About 20 members of Temple Emanuel in Greater New Haven congregation gathered at the Altshculer in West Haven, Connecticut recently to put a twist on the Rosh Hashanah tradition known as Tashlich, which takes place on the first day of the Jewish new year. During that ceremony, Jews symbolically cast off their sins of the previous year by throwing them in the water. The sins are represented by pebbles or crumbs of bread.
This year, however, on Oct. 2, members of the Orange, Connecticut shul joined 244 communities around the world in taking part in a new international program called Reverse Tashlich. Temple Emanuel is one of five Connecticut organizations involved with program, created by an organization called Repair the Sea, based in Tampa, Florida. “We’ve always talked about ‘repairing the world’ as part of our duties as part of the Jewish community, especially around the new year,” said Karen Fenichel, a Temple Emanuel congregant who helped organize the soul’s Reverse Tashlich day. “This is a very real way for entire families to participate in ‘repairing the world.’”
Fenichel and Adam Spiewak, who also helped organize the Temple Emanuel event, worked with Save the Sound, a New Haven-based environmental action group that donated supplies and obtained the permits from the City of West Haven to do the work on the beach. Those filling bags with trash collected from the beach included Temple Emanuel’s rabbi, Michael Farbman, who told those gathered that during Rosh Hashanah Jews would read about creation in the Torah. “We’ll be reading,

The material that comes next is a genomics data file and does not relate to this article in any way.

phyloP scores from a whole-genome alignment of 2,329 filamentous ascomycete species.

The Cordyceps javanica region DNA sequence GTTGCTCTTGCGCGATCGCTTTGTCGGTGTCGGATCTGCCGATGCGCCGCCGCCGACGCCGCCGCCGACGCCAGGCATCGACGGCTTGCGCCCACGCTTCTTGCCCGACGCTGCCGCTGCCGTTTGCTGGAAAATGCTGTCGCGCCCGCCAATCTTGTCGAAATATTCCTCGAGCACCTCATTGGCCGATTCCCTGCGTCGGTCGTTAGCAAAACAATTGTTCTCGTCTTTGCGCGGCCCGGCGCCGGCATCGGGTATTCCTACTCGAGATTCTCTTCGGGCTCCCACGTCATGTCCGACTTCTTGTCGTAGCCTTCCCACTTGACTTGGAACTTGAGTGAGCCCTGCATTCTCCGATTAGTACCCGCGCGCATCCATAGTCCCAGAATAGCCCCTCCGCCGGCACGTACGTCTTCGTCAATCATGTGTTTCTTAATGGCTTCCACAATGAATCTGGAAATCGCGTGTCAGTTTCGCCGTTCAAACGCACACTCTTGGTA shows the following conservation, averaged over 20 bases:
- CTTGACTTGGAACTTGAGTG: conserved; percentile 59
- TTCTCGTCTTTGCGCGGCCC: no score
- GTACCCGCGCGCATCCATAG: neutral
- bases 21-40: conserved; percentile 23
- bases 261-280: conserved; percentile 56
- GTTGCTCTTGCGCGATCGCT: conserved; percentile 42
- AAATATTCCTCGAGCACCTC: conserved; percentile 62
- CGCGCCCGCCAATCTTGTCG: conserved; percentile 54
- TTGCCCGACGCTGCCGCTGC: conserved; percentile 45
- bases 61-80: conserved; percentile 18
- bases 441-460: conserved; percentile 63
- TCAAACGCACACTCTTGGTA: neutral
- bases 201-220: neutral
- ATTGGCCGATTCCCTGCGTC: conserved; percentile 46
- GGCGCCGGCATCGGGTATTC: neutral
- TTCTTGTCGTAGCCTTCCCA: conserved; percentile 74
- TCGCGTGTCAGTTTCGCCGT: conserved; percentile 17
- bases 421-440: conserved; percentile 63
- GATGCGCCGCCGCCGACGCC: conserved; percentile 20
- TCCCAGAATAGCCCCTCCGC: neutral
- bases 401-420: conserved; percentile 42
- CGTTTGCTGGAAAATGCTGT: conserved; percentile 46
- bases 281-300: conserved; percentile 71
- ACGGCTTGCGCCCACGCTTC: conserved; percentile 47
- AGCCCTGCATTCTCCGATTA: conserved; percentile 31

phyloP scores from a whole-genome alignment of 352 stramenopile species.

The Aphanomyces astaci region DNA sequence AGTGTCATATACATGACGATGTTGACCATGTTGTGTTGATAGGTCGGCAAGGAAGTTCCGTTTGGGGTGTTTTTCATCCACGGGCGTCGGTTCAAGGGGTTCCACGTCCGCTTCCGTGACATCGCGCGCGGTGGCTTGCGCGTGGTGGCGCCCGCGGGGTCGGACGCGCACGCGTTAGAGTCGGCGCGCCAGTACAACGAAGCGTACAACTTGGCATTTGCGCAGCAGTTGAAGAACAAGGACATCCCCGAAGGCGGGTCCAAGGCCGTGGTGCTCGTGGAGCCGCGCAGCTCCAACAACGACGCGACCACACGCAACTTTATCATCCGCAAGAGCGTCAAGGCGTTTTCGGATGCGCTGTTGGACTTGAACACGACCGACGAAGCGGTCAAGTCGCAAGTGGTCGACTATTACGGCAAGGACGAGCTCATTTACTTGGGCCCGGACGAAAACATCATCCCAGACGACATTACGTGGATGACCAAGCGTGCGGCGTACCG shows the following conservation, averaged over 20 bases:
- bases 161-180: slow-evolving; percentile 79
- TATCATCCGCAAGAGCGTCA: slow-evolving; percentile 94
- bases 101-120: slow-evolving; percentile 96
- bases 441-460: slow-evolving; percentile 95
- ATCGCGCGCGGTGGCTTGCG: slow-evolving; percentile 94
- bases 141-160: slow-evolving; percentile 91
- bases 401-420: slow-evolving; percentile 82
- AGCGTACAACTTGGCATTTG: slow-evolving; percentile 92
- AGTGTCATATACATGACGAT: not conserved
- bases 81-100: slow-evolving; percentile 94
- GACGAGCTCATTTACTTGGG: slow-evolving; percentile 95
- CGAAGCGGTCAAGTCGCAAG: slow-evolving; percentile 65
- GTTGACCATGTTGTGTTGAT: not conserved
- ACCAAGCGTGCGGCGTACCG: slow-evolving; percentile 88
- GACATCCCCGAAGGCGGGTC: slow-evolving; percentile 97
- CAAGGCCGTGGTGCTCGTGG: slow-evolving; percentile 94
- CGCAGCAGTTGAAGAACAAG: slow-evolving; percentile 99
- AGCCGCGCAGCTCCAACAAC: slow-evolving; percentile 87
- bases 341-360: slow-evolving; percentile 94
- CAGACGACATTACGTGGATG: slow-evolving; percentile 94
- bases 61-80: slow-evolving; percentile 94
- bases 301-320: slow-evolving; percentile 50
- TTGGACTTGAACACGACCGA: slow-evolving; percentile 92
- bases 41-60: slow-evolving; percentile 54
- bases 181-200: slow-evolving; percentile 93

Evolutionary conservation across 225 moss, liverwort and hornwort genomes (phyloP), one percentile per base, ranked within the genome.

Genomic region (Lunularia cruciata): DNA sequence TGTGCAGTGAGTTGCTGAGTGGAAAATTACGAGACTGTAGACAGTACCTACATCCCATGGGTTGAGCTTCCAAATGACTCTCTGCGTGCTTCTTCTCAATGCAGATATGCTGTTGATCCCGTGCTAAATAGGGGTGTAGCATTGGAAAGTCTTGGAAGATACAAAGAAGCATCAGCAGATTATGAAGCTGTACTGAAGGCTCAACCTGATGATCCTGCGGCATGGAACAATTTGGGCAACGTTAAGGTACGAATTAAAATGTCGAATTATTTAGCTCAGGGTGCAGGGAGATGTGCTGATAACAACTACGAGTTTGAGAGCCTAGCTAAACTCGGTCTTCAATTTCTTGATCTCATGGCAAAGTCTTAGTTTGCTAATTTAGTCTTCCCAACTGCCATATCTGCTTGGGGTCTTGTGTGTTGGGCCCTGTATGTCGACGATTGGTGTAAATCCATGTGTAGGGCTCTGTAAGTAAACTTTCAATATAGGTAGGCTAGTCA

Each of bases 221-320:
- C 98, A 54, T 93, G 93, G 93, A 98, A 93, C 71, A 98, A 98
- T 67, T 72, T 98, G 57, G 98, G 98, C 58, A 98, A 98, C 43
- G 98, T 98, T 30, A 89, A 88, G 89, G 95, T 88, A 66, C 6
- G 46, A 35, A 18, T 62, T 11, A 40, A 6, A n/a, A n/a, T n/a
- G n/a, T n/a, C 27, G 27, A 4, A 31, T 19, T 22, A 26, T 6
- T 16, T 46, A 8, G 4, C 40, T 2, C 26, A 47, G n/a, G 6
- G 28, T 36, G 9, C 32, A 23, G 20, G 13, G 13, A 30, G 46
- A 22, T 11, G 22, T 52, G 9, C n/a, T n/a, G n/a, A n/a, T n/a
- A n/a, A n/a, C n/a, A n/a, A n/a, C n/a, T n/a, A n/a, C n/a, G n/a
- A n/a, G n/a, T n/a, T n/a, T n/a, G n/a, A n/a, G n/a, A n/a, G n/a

‘In the beginning, God created the heavens and the earth,’” the rabbi quoted. “It was beautiful and it was clean. Today we get to restore that a little bit. We get to participate in the act of creation ourselves.” During the Reverse Tashlich event, teams of families and friends walked along the beach, gathering empty cups, wrappers, bottles, cans and cigarette butts. Cigarette butts carried extra value because of their toxic nature and plastic content. In all, the group filled five bags with debris from the beach. The bags of trash were then turned over to the city.
Fenichel and Spiewak tallied up the garbage in the bags and sent the report to Repair the Sea. The program sponsors use the information to help with scientific research and to help write legislation and policies that address pollution. “A day on the beach is a great way to celebrate the beginning of the world and the beginning of the year,” said Fenichel. “It’s a great way for our community – families and friends – to spend some time. This year was small, but a success. We hope it’ll be a new tradition for our congregation."